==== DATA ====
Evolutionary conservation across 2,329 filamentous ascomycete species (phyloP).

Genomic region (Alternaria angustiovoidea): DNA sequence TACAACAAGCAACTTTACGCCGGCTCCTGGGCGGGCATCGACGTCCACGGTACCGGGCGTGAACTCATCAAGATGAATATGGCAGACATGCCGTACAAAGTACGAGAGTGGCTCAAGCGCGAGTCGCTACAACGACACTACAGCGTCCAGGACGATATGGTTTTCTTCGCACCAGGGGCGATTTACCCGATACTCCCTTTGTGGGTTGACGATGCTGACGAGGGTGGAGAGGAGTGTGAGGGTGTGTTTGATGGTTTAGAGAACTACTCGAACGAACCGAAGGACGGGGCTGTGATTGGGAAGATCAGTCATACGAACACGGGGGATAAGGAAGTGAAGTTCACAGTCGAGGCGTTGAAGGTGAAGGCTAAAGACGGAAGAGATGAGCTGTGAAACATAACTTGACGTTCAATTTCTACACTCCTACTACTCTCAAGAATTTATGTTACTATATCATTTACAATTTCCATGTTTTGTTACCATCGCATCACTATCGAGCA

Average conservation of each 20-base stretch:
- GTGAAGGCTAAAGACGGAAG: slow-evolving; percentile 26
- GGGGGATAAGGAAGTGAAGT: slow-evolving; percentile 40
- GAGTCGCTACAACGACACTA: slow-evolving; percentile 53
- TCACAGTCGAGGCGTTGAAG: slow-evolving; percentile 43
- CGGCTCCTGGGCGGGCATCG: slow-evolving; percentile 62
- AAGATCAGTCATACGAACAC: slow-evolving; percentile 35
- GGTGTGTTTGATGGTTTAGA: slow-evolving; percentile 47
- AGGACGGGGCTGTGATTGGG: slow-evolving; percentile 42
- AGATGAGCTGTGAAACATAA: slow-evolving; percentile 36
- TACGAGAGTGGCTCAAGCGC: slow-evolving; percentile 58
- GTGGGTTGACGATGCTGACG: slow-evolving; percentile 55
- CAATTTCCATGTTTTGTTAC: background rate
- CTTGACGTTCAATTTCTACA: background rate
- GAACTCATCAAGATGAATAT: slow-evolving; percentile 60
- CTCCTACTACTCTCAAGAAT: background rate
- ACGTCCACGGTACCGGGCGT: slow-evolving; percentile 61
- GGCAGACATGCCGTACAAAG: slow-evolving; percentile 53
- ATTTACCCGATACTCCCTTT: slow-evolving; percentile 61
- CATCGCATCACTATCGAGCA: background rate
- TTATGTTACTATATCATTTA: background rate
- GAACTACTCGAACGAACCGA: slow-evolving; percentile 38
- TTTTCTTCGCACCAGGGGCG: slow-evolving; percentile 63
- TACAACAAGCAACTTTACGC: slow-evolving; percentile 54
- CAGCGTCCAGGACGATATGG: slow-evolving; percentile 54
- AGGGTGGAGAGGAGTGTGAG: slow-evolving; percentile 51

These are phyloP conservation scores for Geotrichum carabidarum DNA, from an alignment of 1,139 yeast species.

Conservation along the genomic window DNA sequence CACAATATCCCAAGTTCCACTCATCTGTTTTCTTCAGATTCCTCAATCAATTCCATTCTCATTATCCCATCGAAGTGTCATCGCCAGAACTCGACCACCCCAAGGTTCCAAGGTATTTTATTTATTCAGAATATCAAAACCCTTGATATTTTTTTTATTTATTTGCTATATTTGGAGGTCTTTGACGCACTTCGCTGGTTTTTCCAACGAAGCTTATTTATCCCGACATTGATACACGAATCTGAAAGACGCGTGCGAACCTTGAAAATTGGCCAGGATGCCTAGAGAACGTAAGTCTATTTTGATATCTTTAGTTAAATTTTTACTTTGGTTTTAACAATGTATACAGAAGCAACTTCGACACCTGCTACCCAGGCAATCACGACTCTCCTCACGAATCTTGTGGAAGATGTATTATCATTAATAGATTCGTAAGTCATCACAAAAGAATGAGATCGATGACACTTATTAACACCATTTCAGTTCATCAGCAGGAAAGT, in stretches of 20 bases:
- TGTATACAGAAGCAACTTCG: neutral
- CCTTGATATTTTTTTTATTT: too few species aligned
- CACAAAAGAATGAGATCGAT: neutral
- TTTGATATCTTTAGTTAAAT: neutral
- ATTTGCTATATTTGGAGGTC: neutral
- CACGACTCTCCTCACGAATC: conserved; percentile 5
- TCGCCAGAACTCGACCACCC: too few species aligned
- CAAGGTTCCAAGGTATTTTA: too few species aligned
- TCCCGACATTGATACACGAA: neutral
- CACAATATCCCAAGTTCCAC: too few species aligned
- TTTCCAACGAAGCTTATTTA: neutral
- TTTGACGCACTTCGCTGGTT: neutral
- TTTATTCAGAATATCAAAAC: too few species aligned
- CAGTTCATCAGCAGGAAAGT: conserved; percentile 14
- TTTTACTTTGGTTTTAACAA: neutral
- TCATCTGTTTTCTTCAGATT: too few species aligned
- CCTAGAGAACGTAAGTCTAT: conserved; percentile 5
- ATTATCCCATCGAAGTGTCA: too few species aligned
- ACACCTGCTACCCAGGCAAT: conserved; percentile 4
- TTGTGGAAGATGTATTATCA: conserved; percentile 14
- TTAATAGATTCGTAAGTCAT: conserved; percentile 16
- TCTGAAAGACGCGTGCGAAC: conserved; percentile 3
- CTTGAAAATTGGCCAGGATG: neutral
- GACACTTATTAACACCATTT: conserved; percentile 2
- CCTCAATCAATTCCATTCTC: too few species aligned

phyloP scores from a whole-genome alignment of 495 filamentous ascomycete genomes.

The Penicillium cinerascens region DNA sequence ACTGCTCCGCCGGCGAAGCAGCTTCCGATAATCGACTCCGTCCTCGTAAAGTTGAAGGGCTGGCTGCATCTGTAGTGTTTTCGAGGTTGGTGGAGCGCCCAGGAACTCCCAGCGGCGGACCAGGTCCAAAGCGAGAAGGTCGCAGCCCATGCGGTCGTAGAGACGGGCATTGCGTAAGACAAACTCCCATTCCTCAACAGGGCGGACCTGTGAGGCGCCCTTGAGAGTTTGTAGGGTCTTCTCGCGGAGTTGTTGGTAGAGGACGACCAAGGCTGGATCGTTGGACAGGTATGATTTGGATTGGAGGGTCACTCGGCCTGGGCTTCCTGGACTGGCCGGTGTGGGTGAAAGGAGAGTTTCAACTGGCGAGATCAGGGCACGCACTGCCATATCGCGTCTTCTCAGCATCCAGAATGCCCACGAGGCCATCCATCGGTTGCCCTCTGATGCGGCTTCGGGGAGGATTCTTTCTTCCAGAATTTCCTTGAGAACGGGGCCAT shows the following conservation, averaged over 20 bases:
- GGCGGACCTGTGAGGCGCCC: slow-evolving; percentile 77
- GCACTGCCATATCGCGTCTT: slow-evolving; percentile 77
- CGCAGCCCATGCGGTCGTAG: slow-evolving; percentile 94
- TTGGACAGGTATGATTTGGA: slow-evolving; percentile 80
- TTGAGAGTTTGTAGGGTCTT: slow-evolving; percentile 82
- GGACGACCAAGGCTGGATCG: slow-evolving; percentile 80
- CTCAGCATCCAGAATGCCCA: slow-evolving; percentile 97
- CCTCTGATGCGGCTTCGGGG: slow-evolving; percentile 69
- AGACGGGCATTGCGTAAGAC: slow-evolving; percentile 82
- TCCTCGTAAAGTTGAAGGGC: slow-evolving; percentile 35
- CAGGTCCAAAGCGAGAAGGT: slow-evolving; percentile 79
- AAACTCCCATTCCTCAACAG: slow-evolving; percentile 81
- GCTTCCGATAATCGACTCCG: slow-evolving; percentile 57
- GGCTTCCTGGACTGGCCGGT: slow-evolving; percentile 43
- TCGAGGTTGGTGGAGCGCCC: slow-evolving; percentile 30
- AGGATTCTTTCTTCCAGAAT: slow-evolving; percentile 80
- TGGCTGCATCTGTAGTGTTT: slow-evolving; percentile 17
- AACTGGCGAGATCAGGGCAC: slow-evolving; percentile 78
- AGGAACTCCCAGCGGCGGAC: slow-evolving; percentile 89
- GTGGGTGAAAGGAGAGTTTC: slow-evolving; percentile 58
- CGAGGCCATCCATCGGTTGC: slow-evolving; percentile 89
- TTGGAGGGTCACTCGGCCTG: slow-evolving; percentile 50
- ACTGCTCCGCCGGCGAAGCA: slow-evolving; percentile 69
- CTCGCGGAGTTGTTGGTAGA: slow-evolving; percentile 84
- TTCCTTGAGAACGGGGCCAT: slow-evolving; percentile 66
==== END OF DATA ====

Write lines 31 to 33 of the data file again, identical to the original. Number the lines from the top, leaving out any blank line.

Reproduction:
- TGTATACAGAAGCAACTTCG: neutral
- CCTTGATATTTTTTTTATTT: too few species aligned
- CACAAAAGAATGAGATCGAT: neutral